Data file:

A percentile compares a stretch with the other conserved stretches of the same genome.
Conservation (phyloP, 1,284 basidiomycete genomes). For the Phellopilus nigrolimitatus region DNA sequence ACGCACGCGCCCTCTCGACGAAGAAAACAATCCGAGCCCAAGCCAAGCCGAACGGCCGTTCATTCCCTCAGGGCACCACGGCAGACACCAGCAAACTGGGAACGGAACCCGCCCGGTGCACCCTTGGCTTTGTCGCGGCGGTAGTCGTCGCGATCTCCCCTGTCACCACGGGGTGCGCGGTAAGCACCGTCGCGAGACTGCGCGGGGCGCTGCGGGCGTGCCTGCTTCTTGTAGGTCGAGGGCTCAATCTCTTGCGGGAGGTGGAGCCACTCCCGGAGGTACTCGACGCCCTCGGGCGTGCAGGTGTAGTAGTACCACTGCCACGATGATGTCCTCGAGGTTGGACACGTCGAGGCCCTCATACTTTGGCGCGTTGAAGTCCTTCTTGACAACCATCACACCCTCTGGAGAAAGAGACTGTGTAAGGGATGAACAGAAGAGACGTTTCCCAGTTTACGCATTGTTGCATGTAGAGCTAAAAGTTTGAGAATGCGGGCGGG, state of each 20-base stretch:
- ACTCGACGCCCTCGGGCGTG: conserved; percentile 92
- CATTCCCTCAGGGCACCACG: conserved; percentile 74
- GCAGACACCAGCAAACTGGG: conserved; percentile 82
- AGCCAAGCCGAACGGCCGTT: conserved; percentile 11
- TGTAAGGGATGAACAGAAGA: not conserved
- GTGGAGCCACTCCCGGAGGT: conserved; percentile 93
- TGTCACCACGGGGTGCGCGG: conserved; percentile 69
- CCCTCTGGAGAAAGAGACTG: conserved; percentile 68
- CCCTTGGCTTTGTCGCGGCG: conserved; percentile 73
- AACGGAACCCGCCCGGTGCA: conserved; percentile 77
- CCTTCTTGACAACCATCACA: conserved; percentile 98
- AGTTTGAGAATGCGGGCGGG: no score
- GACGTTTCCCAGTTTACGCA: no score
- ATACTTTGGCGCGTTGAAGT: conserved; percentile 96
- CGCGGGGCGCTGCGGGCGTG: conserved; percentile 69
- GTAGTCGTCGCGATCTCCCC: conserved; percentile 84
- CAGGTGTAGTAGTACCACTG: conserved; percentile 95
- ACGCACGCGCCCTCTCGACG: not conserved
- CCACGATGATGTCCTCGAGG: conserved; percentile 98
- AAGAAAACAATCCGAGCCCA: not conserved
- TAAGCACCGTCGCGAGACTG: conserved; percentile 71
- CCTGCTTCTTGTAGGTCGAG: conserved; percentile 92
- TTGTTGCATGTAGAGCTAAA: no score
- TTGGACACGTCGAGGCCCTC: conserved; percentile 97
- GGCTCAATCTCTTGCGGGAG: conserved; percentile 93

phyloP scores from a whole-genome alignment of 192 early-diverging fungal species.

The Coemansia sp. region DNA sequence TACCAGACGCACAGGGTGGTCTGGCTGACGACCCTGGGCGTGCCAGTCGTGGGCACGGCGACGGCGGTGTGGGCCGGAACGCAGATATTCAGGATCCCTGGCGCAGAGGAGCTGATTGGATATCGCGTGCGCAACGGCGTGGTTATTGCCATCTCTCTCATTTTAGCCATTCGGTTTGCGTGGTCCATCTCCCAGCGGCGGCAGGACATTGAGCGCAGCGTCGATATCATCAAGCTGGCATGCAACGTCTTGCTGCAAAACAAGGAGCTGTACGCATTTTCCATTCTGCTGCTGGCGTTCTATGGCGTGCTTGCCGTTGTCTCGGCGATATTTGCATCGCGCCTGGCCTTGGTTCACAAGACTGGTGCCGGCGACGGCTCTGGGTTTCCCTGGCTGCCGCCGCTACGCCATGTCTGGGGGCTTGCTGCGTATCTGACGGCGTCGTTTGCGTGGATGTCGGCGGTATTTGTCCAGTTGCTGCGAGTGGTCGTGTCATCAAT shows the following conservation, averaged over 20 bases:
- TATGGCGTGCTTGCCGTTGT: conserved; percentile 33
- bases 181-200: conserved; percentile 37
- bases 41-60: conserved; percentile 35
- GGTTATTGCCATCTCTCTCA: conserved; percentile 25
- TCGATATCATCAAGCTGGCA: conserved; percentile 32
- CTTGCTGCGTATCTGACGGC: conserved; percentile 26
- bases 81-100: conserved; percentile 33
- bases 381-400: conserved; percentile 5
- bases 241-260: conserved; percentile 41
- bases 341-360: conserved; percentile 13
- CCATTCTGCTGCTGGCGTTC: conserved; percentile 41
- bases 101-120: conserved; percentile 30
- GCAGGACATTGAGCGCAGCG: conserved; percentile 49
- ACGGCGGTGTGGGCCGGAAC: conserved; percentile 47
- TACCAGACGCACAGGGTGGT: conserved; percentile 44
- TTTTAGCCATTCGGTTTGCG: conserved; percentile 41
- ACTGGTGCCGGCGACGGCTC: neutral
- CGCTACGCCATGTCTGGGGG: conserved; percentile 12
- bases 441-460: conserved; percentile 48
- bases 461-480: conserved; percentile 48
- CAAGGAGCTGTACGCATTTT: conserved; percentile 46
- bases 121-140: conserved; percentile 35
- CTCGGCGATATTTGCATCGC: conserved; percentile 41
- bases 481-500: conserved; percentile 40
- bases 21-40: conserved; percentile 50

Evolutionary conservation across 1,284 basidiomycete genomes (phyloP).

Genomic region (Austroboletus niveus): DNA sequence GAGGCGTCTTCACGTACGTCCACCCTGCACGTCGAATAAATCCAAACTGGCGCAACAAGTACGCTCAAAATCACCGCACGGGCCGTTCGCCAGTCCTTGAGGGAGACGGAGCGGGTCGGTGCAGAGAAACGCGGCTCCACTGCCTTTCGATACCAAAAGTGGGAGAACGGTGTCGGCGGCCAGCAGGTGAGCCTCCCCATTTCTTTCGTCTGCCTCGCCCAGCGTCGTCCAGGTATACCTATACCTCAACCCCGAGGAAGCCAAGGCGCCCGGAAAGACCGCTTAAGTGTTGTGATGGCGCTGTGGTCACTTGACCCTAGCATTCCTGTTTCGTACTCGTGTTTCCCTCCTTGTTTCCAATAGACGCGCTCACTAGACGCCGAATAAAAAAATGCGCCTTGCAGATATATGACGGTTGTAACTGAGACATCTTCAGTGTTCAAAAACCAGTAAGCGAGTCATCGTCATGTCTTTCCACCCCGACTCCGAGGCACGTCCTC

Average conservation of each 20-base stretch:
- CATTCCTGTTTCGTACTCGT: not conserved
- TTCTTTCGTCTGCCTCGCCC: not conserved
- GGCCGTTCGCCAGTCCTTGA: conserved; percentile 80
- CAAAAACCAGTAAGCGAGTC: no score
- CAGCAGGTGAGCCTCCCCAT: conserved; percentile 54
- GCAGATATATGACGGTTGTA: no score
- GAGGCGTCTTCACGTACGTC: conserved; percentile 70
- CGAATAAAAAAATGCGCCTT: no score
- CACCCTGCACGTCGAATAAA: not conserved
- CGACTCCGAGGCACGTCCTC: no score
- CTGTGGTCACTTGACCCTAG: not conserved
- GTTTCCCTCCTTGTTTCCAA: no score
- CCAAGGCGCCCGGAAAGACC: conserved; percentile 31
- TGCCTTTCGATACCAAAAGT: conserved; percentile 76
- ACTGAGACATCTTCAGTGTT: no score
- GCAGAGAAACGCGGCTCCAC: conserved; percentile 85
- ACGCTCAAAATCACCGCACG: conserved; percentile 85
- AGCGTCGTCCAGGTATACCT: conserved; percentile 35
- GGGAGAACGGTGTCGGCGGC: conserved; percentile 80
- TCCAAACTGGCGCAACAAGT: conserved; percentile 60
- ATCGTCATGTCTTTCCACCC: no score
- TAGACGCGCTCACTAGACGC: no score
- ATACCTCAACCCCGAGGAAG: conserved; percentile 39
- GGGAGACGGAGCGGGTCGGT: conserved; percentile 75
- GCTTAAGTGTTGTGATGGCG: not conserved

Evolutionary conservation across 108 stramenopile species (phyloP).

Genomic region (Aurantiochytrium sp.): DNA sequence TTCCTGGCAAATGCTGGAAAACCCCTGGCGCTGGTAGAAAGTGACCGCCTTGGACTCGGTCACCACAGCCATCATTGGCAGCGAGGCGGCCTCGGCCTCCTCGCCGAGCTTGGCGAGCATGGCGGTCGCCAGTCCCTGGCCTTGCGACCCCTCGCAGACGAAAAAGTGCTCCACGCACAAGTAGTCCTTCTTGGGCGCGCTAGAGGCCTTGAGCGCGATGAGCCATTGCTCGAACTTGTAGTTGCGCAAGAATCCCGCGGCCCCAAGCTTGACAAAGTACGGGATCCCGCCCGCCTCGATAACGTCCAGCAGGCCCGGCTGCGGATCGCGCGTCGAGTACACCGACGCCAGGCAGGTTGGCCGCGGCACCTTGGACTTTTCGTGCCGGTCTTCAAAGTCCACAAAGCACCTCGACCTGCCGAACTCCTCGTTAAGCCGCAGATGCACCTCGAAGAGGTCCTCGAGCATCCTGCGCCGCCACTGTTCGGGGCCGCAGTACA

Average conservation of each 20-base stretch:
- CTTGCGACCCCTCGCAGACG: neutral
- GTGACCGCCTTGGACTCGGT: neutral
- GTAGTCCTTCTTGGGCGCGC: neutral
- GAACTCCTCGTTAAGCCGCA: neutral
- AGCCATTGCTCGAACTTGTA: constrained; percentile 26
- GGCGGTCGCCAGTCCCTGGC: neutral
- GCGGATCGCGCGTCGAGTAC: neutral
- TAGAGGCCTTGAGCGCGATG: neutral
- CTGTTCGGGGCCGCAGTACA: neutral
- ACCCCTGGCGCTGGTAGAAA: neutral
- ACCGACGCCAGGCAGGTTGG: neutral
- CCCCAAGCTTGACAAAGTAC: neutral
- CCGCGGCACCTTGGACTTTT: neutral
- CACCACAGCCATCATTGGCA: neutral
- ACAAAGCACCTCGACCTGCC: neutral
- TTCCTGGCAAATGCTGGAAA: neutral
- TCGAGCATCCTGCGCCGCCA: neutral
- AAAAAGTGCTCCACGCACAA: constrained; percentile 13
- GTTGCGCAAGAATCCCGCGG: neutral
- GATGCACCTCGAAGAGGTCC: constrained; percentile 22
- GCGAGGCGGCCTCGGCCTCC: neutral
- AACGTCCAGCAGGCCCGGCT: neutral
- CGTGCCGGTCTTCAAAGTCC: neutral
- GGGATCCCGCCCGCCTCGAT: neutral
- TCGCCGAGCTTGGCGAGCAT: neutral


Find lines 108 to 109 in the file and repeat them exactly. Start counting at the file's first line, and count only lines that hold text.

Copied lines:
- CGTGCCGGTCTTCAAAGTCC: neutral
- GGGATCCCGCCCGCCTCGAT: neutral